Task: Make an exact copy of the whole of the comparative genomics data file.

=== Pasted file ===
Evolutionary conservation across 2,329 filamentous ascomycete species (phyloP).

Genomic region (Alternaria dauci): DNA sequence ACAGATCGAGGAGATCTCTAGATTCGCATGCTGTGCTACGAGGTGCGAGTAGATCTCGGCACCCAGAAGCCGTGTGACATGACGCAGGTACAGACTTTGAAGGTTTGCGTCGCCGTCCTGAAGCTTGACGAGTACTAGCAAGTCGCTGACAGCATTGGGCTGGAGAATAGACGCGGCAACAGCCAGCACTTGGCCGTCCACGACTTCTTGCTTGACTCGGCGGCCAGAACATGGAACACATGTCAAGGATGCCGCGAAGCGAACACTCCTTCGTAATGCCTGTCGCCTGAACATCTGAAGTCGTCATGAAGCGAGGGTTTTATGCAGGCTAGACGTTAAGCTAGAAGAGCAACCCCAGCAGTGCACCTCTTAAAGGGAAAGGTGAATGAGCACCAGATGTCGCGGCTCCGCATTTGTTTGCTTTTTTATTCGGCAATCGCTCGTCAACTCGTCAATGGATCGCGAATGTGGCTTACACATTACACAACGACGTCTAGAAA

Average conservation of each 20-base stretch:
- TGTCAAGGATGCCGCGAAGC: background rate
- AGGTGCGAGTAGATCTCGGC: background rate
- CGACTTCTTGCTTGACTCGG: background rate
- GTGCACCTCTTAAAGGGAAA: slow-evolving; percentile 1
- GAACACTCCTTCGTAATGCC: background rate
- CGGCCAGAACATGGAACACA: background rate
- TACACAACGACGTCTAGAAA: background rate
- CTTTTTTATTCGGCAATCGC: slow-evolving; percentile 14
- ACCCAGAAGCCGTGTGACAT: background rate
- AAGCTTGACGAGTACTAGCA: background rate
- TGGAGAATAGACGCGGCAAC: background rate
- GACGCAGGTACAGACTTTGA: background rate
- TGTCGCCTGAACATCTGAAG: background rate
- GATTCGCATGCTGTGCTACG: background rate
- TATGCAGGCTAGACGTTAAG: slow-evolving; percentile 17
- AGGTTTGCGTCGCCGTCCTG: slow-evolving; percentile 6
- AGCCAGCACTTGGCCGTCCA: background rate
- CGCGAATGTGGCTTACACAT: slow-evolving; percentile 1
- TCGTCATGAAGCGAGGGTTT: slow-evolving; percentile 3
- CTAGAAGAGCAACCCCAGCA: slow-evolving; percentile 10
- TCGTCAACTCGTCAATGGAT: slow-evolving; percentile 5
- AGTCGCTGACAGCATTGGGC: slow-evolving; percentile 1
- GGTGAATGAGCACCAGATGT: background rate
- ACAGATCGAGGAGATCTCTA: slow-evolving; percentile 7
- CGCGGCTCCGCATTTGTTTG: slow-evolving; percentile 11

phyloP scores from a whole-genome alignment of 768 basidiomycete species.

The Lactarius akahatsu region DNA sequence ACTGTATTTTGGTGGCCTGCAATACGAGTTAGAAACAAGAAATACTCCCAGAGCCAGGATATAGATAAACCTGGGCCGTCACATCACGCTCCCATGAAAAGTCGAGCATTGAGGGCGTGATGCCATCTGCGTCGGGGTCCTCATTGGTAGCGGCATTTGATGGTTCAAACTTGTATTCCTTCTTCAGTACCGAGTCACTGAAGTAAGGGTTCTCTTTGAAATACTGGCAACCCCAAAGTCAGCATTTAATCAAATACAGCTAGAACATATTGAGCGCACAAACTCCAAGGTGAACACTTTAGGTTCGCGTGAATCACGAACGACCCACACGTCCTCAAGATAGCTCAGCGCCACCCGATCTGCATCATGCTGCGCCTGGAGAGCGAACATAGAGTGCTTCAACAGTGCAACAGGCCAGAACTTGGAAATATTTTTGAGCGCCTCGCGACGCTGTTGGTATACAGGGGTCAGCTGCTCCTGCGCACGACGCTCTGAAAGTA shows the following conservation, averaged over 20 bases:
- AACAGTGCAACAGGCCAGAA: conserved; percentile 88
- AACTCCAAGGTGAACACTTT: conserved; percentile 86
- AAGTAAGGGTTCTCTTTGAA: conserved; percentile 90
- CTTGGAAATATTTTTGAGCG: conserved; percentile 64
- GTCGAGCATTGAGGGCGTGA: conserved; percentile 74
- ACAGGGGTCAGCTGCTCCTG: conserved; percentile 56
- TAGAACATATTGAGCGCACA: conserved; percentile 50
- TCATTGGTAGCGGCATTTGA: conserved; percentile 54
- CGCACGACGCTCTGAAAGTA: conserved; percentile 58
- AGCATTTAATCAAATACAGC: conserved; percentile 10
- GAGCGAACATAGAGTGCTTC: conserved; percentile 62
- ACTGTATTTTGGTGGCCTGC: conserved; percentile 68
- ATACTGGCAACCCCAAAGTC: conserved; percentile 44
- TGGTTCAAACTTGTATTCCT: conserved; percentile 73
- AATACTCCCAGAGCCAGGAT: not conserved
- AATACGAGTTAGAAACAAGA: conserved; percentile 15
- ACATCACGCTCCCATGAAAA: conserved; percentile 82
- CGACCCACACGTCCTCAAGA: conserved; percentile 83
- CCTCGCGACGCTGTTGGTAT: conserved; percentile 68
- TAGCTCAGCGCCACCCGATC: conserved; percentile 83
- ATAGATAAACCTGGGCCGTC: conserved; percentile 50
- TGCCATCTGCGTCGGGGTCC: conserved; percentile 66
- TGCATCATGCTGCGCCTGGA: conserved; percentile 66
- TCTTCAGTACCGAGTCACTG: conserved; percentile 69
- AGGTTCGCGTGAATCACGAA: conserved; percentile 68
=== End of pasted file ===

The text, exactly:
Evolutionary conservation across 2,329 filamentous ascomycete species (phyloP).

Genomic region (Alternaria dauci): DNA sequence ACAGATCGAGGAGATCTCTAGATTCGCATGCTGTGCTACGAGGTGCGAGTAGATCTCGGCACCCAGAAGCCGTGTGACATGACGCAGGTACAGACTTTGAAGGTTTGCGTCGCCGTCCTGAAGCTTGACGAGTACTAGCAAGTCGCTGACAGCATTGGGCTGGAGAATAGACGCGGCAACAGCCAGCACTTGGCCGTCCACGACTTCTTGCTTGACTCGGCGGCCAGAACATGGAACACATGTCAAGGATGCCGCGAAGCGAACACTCCTTCGTAATGCCTGTCGCCTGAACATCTGAAGTCGTCATGAAGCGAGGGTTTTATGCAGGCTAGACGTTAAGCTAGAAGAGCAACCCCAGCAGTGCACCTCTTAAAGGGAAAGGTGAATGAGCACCAGATGTCGCGGCTCCGCATTTGTTTGCTTTTTTATTCGGCAATCGCTCGTCAACTCGTCAATGGATCGCGAATGTGGCTTACACATTACACAACGACGTCTAGAAA

Average conservation of each 20-base stretch:
- TGTCAAGGATGCCGCGAAGC: background rate
- AGGTGCGAGTAGATCTCGGC: background rate
- CGACTTCTTGCTTGACTCGG: background rate
- GTGCACCTCTTAAAGGGAAA: slow-evolving; percentile 1
- GAACACTCCTTCGTAATGCC: background rate
- CGGCCAGAACATGGAACACA: background rate
- TACACAACGACGTCTAGAAA: background rate
- CTTTTTTATTCGGCAATCGC: slow-evolving; percentile 14
- ACCCAGAAGCCGTGTGACAT: background rate
- AAGCTTGACGAGTACTAGCA: background rate
- TGGAGAATAGACGCGGCAAC: background rate
- GACGCAGGTACAGACTTTGA: background rate
- TGTCGCCTGAACATCTGAAG: background rate
- GATTCGCATGCTGTGCTACG: background rate
- TATGCAGGCTAGACGTTAAG: slow-evolving; percentile 17
- AGGTTTGCGTCGCCGTCCTG: slow-evolving; percentile 6
- AGCCAGCACTTGGCCGTCCA: background rate
- CGCGAATGTGGCTTACACAT: slow-evolving; percentile 1
- TCGTCATGAAGCGAGGGTTT: slow-evolving; percentile 3
- CTAGAAGAGCAACCCCAGCA: slow-evolving; percentile 10
- TCGTCAACTCGTCAATGGAT: slow-evolving; percentile 5
- AGTCGCTGACAGCATTGGGC: slow-evolving; percentile 1
- GGTGAATGAGCACCAGATGT: background rate
- ACAGATCGAGGAGATCTCTA: slow-evolving; percentile 7
- CGCGGCTCCGCATTTGTTTG: slow-evolving; percentile 11

phyloP scores from a whole-genome alignment of 768 basidiomycete species.

The Lactarius akahatsu region DNA sequence ACTGTATTTTGGTGGCCTGCAATACGAGTTAGAAACAAGAAATACTCCCAGAGCCAGGATATAGATAAACCTGGGCCGTCACATCACGCTCCCATGAAAAGTCGAGCATTGAGGGCGTGATGCCATCTGCGTCGGGGTCCTCATTGGTAGCGGCATTTGATGGTTCAAACTTGTATTCCTTCTTCAGTACCGAGTCACTGAAGTAAGGGTTCTCTTTGAAATACTGGCAACCCCAAAGTCAGCATTTAATCAAATACAGCTAGAACATATTGAGCGCACAAACTCCAAGGTGAACACTTTAGGTTCGCGTGAATCACGAACGACCCACACGTCCTCAAGATAGCTCAGCGCCACCCGATCTGCATCATGCTGCGCCTGGAGAGCGAACATAGAGTGCTTCAACAGTGCAACAGGCCAGAACTTGGAAATATTTTTGAGCGCCTCGCGACGCTGTTGGTATACAGGGGTCAGCTGCTCCTGCGCACGACGCTCTGAAAGTA shows the following conservation, averaged over 20 bases:
- AACAGTGCAACAGGCCAGAA: conserved; percentile 88
- AACTCCAAGGTGAACACTTT: conserved; percentile 86
- AAGTAAGGGTTCTCTTTGAA: conserved; percentile 90
- CTTGGAAATATTTTTGAGCG: conserved; percentile 64
- GTCGAGCATTGAGGGCGTGA: conserved; percentile 74
- ACAGGGGTCAGCTGCTCCTG: conserved; percentile 56
- TAGAACATATTGAGCGCACA: conserved; percentile 50
- TCATTGGTAGCGGCATTTGA: conserved; percentile 54
- CGCACGACGCTCTGAAAGTA: conserved; percentile 58
- AGCATTTAATCAAATACAGC: conserved; percentile 10
- GAGCGAACATAGAGTGCTTC: conserved; percentile 62
- ACTGTATTTTGGTGGCCTGC: conserved; percentile 68
- ATACTGGCAACCCCAAAGTC: conserved; percentile 44
- TGGTTCAAACTTGTATTCCT: conserved; percentile 73
- AATACTCCCAGAGCCAGGAT: not conserved
- AATACGAGTTAGAAACAAGA: conserved; percentile 15
- ACATCACGCTCCCATGAAAA: conserved; percentile 82
- CGACCCACACGTCCTCAAGA: conserved; percentile 83
- CCTCGCGACGCTGTTGGTAT: conserved; percentile 68
- TAGCTCAGCGCCACCCGATC: conserved; percentile 83
- ATAGATAAACCTGGGCCGTC: conserved; percentile 50
- TGCCATCTGCGTCGGGGTCC: conserved; percentile 66
- TGCATCATGCTGCGCCTGGA: conserved; percentile 66
- TCTTCAGTACCGAGTCACTG: conserved; percentile 69
- AGGTTCGCGTGAATCACGAA: conserved; percentile 68